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Flat Rate VAT schemes may not be the first thing you think of when you wake up. But following Chancellor Philip Hammond’s Autumn Statement this year, you may want to take a closer look if you’re a VAT registered small business.
VAT is a tax paid on most goods and services. VAT registered firms have to charge VAT on their sales and can reclaim VAT on their purchases. This involves careful record-keeping of all transactions and the rate of VAT they were charged at.
To reduce the burden of this record-keeping on smaller firms, HMRC offers a Flat Rate scheme. With this scheme, rather than having to pay HMRC what you’ve collected in VAT on your sales less the VAT you’ve claimed for on expenses, you simply need to pay HMRC a set percentage of your sales. This means small firms generally don’t need to track VAT on purchases.
The growing numbers of self-employed were directly cited by the Chancellor as a cause for declining tax revenues, however, our experience and research shows that people incorporate for commercial reasons, not tax. The Chancellor clearly thought these VAT schemes were too generous and too many firms were using them. So, on top of the dividend tax hike earlier this year, we now have a VAT change.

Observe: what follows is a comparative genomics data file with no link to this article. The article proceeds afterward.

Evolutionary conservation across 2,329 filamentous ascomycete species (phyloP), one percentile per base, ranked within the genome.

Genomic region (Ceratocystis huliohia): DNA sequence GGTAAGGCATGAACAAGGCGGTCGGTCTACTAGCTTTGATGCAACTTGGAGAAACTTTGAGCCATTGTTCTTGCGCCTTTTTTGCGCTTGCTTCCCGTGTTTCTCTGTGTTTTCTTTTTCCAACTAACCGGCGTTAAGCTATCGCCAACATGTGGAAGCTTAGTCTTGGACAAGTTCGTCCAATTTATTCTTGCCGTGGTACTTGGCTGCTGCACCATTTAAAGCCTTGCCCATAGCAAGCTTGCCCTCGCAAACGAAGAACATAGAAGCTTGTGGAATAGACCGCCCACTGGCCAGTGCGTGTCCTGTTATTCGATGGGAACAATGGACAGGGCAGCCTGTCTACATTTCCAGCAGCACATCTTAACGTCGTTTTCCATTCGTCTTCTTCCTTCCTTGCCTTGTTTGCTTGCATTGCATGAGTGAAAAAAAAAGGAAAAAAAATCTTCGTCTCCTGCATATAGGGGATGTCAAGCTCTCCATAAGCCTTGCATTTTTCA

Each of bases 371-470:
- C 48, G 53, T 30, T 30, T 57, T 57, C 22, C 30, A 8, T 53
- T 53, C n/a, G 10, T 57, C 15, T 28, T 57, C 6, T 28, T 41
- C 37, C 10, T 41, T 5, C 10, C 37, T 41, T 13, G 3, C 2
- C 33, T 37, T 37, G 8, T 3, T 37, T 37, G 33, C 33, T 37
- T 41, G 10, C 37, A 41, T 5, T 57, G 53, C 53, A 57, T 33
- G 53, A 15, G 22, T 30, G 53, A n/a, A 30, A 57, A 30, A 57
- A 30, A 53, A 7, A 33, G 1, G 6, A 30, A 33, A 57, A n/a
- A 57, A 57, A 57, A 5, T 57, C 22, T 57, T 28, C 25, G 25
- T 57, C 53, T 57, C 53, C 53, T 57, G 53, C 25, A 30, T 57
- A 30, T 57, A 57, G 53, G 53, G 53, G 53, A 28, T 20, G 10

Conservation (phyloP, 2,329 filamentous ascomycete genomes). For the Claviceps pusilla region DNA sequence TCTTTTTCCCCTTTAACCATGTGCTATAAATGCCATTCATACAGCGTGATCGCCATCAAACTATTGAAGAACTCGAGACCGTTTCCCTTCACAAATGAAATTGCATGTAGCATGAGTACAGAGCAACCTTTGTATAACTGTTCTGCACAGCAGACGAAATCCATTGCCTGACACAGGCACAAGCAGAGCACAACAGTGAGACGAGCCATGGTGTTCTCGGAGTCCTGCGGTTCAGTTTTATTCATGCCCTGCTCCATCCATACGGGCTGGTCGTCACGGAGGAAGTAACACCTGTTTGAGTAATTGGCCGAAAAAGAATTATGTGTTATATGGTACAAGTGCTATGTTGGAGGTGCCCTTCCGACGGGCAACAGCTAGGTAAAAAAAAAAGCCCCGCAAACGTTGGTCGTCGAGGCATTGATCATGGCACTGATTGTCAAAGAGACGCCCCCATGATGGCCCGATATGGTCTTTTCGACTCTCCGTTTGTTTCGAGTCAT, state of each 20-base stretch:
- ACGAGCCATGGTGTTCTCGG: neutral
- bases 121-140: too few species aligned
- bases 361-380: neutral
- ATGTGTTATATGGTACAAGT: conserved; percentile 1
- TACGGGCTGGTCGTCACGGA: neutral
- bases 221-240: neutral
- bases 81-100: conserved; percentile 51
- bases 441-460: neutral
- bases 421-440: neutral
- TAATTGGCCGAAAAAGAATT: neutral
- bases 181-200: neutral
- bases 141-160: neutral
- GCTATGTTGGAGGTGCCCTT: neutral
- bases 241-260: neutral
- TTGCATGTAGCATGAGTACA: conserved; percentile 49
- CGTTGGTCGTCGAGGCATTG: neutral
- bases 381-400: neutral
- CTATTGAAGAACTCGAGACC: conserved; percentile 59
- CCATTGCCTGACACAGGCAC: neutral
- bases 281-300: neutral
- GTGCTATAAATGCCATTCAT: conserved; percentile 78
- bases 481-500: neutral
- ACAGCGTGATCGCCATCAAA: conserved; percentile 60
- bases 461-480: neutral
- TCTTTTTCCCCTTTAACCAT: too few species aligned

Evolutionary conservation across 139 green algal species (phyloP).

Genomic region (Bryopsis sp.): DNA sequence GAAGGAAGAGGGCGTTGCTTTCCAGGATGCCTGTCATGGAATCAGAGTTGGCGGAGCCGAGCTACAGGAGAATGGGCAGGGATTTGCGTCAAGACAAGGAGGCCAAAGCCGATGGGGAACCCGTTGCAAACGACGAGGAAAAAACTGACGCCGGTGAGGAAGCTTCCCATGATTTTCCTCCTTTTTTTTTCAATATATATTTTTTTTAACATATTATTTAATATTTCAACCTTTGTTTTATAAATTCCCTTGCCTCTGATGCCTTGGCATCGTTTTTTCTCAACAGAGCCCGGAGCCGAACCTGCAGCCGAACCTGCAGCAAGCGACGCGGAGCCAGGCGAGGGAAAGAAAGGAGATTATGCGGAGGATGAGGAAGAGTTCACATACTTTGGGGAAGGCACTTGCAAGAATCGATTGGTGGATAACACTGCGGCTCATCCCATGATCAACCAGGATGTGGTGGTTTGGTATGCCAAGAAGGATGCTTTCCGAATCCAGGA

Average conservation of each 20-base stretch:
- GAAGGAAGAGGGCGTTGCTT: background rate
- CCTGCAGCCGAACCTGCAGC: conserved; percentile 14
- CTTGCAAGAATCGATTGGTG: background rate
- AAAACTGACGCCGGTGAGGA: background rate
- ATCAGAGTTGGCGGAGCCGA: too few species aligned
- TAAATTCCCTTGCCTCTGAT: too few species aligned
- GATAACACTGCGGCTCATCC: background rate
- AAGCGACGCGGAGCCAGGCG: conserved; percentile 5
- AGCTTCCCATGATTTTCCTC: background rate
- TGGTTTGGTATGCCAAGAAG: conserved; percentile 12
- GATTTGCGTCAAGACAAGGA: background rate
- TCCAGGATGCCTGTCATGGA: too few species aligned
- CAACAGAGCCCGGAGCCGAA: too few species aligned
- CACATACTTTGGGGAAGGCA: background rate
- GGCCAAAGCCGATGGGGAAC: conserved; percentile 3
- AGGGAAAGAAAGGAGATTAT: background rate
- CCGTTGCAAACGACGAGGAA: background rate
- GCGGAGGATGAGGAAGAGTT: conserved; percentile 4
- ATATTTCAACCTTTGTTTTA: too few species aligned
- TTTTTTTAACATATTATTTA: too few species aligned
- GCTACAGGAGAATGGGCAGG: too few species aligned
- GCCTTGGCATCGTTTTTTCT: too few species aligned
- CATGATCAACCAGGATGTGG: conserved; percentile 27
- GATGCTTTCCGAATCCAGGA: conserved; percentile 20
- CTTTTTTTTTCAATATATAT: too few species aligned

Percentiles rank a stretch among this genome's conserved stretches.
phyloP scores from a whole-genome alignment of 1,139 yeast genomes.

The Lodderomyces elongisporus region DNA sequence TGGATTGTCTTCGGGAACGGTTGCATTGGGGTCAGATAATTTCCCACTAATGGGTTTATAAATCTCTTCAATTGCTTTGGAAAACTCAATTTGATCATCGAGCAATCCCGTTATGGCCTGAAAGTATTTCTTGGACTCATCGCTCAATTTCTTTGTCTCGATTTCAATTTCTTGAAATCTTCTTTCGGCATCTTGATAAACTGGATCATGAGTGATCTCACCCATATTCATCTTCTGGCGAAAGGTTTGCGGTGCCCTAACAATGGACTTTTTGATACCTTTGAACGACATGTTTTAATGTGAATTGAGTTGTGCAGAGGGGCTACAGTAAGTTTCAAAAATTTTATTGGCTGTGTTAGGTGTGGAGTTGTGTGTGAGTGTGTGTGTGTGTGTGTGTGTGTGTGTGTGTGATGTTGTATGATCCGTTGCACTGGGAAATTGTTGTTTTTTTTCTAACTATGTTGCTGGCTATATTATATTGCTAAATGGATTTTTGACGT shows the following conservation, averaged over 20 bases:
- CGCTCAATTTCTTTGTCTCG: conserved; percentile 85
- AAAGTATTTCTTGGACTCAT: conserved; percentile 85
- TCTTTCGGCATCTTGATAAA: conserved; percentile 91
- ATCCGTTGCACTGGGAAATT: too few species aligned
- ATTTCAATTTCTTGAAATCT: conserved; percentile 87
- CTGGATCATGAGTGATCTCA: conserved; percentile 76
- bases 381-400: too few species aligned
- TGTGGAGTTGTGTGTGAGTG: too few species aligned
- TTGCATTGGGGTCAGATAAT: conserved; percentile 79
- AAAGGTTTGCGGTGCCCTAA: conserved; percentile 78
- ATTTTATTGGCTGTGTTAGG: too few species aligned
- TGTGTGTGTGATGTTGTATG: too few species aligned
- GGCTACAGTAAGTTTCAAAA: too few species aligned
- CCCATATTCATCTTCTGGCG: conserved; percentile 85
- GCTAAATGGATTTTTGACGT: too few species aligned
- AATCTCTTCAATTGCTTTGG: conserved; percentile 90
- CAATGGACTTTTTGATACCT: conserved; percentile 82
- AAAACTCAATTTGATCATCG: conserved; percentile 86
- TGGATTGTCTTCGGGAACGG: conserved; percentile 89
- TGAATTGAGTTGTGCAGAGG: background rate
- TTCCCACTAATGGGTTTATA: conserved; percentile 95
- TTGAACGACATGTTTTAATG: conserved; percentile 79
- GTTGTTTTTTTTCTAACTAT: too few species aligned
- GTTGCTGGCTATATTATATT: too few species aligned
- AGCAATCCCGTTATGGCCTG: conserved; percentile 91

From April 2017, the Government is introducing a new 16.5% Flat Rate VAT scheme that many ‘labour-only’ businesses, such as contractors, will have to move to. This will reduce some of the benefits of Flat Rate VAT for many self-employed firms, but it will still be more cost-effective than not being in the scheme.
Due to the way the Flat Rate scheme rates are set (e.g. 14% for management consultants), if you’re caught by the new rules you’ll end up paying more VAT (so a business consultant would pay an extra 2.5% of VAT).
A definition has been created of ‘limited cost traders’ who count as ‘labour-only’ businesses that will have to use the 16.5% rate if they want to use the Flat Rate scheme.
A limited cost trader is defined as one that spends less than 2% of its sales on goods (not services) for the period you submit a VAT return (HMRC call this ‘the accounting period’ for VAT only).